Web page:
Henrik Ibsen’s Enemy of the People

In Henrik Ibsen’s play, Enemy of the People, Peter Stockmann is the real
enemy of the people because he is primarily motivated by greed.He is a
man with power and who does no mind using his influence to get what he
wants despite who he has to hurt to get it.This paper will examine how
Peter Stockmann’s words and actions prove him to be the real enemy of the
Ourfirst indication that Peter might be less concerned with his fellow
citizens than he is for himself comes from his reaction to his brother’s
news that the Bath establishment is a “permanent supply of poison” (I.143).
Peter is very calm and seems to be only disturbed by the fact that such
news could keep people from visiting the Baths.He asks Thomas, “Have you
taken the trouble to consider what your proposed alterations would cost'”
(II.155).Peter tells him that it would take nearly two years to complete
the work and asks, “what are we to do with the Baths in the meantime’ Close
them’Indeed we should be obliged to.And do you suppose any one would
come near the place after it had got about that the water was dangerous'”
(II.156).These statements illustrate that Peter is more concerned with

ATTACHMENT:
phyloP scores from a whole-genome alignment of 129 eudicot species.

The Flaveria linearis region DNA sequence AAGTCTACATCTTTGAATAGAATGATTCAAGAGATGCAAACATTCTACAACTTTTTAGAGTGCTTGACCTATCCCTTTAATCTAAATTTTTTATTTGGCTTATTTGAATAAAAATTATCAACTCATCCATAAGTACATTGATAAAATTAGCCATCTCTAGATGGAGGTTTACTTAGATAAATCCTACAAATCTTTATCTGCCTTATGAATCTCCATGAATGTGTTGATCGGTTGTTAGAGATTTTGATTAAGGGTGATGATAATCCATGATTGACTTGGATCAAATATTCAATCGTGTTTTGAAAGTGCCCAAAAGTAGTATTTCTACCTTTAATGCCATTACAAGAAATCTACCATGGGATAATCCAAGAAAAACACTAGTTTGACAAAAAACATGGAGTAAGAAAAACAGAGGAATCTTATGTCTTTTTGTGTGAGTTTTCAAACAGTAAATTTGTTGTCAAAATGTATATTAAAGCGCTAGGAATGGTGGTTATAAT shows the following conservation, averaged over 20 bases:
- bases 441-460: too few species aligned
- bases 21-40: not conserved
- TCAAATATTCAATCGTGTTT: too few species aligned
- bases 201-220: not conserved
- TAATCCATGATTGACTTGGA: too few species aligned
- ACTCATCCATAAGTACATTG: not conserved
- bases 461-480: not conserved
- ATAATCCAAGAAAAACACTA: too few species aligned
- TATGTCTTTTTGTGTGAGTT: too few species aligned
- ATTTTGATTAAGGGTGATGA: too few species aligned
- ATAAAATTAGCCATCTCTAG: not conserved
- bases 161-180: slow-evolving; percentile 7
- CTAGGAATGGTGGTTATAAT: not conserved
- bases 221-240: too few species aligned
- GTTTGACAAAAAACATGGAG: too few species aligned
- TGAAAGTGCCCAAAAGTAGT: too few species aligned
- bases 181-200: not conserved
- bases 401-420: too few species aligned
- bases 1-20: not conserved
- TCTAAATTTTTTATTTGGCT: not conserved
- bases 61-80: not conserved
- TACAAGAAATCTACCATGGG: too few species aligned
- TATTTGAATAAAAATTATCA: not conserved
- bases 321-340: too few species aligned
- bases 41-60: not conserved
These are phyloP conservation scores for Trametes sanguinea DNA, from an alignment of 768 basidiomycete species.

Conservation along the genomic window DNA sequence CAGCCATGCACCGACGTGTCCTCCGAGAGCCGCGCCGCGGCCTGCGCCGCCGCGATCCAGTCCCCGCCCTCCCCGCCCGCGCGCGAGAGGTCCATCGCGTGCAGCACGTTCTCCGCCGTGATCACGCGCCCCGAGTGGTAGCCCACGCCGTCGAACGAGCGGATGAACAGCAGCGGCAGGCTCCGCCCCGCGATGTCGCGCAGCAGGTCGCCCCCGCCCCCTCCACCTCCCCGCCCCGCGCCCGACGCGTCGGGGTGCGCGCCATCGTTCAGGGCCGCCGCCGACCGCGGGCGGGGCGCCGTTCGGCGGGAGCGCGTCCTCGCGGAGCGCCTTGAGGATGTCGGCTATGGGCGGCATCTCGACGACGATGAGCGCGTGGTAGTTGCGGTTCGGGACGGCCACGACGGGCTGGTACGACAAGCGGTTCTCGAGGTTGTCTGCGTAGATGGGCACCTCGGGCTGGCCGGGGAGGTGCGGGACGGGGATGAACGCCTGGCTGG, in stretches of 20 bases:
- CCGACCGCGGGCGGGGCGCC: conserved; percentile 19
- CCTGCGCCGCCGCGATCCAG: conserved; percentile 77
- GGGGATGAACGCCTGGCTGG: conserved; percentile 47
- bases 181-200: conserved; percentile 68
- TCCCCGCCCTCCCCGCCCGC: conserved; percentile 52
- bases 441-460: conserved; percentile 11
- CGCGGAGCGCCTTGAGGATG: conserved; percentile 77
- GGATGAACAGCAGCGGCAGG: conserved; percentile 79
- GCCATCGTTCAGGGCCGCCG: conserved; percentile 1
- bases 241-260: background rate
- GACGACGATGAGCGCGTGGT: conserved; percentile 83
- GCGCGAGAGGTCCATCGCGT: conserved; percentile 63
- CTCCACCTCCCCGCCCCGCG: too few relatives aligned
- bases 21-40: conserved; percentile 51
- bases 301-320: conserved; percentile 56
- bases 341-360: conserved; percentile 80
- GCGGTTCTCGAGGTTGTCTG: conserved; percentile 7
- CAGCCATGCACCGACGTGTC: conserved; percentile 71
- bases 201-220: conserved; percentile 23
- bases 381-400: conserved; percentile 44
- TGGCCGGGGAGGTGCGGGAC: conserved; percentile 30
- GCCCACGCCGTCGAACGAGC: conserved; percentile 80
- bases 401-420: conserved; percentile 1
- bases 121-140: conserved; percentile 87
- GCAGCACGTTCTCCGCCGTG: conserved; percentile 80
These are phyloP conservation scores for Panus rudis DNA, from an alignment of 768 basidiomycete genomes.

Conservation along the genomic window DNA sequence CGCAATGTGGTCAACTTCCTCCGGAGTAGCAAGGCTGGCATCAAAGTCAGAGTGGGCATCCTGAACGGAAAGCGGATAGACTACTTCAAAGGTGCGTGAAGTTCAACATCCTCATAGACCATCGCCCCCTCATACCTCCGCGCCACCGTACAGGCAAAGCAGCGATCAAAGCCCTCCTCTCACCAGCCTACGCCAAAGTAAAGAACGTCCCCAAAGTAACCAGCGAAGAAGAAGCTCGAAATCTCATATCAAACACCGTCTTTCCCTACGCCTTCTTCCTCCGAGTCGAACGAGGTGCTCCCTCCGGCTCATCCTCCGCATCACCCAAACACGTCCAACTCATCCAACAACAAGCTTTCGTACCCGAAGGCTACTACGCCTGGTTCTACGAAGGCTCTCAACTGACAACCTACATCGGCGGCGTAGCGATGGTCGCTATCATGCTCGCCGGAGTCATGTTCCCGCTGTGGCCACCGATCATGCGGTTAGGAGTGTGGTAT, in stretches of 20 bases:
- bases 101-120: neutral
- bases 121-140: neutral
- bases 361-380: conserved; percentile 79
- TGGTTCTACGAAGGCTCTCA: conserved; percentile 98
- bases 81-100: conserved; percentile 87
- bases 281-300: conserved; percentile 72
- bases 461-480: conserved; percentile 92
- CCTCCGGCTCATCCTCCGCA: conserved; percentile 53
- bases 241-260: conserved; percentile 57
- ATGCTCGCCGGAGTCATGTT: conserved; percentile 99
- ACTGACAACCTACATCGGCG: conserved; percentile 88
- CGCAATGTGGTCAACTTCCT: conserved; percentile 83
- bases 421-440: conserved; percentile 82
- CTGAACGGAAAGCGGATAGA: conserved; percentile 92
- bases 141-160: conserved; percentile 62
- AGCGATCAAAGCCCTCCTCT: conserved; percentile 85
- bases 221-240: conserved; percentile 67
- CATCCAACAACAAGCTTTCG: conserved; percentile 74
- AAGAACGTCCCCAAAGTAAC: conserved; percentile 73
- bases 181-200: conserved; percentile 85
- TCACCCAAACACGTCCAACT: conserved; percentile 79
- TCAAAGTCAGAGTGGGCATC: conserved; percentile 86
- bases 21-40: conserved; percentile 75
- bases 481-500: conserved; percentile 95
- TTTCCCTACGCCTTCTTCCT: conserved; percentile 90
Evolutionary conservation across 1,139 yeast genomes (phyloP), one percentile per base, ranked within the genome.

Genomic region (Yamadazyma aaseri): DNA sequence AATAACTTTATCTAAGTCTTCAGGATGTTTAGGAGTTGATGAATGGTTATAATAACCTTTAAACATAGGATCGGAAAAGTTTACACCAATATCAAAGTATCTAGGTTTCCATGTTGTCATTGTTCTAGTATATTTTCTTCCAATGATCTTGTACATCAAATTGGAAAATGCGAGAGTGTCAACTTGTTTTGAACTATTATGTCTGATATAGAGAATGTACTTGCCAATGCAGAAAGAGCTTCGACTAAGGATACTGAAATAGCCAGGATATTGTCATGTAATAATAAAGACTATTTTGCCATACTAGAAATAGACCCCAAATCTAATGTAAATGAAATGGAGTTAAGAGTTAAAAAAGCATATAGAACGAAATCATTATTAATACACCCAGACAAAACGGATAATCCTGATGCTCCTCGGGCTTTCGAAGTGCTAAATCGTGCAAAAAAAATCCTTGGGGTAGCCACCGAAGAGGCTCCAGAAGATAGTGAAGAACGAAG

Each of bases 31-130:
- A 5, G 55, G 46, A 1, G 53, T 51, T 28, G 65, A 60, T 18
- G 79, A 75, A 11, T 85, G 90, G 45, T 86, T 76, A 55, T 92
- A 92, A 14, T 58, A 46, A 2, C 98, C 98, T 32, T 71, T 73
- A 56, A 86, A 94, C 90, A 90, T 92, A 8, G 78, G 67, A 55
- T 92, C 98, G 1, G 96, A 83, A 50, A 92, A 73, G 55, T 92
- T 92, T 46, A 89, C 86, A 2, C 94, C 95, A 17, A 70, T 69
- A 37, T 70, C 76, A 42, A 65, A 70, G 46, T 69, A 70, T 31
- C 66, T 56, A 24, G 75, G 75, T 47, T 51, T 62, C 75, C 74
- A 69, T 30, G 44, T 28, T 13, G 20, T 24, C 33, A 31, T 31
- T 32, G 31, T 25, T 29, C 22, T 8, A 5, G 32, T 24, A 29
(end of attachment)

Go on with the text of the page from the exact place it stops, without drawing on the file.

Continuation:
business than with the health of the community.
Peter is also very arrogant.He does not think the people of the
community deserve to know anything is they don’t have to know it.He tells
Thomas that “not a single word” (II.157) of the condition of the water
should reach the public and that everything should be repaired in time in
secret.When Thomas asks him if it is not the “duty of a citizen to let
the public share in any new ideas” (II. 158), he tells him, “the public
doesn’t require any new ideas. The public is best served by the good, old
established ideas it already has” (II.158).These statements indicate that
Peter does not have much faith in the intelligence of the community.It
also seems to reinforce hi…

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